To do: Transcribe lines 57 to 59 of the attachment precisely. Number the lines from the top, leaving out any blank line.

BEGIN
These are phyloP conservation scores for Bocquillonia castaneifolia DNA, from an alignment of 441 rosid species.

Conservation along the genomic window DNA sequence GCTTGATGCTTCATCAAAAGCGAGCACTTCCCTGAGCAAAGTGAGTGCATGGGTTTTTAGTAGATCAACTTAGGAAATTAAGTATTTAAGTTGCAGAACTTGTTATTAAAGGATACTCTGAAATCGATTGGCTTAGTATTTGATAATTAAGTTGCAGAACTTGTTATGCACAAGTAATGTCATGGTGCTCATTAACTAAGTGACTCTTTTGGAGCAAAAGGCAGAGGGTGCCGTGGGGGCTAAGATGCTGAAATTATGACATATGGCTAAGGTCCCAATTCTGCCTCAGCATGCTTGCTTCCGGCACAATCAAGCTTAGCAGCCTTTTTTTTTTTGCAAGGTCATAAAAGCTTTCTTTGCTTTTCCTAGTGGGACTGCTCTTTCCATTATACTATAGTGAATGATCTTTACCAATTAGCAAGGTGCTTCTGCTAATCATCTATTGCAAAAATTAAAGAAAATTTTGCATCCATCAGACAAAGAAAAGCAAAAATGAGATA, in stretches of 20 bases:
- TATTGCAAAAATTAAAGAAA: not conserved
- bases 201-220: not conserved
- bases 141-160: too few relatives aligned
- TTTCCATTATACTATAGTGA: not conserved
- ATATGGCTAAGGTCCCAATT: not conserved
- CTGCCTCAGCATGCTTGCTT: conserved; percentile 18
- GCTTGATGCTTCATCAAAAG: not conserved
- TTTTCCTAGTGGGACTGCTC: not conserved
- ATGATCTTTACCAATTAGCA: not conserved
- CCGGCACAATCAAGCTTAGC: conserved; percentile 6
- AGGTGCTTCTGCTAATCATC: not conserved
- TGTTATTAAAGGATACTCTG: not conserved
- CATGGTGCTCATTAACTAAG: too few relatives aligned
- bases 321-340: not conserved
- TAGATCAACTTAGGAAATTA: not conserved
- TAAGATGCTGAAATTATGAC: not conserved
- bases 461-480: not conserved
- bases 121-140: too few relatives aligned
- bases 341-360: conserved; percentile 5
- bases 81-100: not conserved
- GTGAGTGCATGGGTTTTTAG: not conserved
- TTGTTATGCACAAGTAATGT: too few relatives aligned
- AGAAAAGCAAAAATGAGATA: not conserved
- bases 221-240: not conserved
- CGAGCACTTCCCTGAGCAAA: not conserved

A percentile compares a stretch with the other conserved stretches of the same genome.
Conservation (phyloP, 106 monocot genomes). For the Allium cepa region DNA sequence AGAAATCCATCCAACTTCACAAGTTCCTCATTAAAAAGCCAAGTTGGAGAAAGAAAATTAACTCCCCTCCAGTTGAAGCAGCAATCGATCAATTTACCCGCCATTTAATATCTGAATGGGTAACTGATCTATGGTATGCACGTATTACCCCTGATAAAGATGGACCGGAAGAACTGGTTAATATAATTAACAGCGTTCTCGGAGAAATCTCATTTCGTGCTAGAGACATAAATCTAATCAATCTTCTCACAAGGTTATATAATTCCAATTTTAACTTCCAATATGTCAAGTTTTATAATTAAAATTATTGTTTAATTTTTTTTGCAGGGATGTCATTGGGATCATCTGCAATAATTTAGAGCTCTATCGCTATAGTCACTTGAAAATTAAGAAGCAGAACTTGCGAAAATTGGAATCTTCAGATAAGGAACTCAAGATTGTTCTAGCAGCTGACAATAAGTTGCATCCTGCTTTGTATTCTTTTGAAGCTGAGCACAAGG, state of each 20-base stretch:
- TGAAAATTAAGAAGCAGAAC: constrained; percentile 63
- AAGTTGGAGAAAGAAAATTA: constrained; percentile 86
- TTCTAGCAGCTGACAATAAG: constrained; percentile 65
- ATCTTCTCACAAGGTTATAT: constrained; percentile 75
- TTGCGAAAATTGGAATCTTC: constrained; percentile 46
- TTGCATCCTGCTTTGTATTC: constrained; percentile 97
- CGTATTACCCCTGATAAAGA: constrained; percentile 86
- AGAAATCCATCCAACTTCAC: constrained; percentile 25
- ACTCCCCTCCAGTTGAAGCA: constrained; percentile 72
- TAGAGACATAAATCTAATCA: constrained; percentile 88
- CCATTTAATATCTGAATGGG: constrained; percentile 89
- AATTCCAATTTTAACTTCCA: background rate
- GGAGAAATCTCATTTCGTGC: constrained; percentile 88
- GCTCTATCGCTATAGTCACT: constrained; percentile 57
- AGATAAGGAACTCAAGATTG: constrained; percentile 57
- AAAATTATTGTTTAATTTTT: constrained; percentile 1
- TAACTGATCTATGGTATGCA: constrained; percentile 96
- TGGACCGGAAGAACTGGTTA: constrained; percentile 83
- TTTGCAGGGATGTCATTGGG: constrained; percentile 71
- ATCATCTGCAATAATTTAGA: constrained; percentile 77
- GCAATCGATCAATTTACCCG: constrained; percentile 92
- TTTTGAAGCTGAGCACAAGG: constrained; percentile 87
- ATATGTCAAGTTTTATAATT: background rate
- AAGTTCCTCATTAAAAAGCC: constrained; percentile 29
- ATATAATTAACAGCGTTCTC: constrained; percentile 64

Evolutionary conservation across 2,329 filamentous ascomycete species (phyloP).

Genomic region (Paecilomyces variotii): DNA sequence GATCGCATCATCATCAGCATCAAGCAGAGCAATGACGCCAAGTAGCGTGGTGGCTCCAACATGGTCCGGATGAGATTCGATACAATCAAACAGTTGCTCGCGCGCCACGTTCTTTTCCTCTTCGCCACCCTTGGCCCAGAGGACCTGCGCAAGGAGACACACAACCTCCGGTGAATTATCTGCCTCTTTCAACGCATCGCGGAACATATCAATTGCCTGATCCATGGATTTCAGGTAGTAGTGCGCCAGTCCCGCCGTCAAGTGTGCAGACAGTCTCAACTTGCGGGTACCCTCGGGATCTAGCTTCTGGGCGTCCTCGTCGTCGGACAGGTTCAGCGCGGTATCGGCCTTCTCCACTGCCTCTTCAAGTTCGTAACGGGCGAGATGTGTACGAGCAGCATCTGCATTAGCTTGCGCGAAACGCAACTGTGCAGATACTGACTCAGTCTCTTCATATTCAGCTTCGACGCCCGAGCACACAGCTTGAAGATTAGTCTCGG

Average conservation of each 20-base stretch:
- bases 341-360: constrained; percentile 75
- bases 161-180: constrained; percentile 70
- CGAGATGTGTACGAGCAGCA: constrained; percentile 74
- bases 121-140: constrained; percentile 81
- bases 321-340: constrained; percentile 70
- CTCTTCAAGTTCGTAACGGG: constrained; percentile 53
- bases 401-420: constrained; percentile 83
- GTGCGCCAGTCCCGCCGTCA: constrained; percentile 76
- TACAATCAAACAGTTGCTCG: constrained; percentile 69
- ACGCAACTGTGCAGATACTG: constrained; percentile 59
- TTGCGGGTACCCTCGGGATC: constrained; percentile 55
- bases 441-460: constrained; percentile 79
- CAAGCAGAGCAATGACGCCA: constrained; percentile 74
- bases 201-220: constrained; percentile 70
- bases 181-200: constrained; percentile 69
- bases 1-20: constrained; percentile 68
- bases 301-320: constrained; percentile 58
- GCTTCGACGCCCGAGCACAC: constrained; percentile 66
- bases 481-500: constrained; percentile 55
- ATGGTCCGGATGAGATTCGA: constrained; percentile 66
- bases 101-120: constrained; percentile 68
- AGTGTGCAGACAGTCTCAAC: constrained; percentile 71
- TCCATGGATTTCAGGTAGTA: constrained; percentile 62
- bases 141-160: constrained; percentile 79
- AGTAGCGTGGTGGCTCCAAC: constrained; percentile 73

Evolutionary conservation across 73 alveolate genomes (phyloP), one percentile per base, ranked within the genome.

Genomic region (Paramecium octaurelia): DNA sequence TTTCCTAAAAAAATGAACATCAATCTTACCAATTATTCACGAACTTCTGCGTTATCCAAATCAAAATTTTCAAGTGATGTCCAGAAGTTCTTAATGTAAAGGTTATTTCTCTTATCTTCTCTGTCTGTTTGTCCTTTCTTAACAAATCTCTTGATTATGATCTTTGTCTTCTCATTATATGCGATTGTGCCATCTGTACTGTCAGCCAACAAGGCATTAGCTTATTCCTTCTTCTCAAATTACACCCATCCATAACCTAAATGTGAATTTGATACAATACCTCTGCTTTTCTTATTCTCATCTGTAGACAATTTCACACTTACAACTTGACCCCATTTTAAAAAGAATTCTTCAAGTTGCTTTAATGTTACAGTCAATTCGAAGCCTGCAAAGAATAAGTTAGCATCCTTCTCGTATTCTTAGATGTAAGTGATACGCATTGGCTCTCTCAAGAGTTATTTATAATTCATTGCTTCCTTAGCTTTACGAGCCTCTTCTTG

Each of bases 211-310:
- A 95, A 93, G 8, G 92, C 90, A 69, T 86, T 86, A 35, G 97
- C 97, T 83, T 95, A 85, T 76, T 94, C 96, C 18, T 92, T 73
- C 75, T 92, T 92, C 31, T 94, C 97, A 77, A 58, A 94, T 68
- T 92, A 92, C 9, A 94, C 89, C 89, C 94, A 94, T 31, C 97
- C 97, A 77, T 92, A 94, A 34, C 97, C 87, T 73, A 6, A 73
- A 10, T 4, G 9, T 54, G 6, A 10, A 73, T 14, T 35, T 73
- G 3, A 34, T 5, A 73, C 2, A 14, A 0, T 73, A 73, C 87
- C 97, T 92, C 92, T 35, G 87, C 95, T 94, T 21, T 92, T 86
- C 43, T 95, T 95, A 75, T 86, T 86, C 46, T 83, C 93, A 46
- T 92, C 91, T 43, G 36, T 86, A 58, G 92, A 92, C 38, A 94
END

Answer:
Average conservation of each 20-base stretch:
- bases 341-360: constrained; percentile 75
- bases 161-180: constrained; percentile 70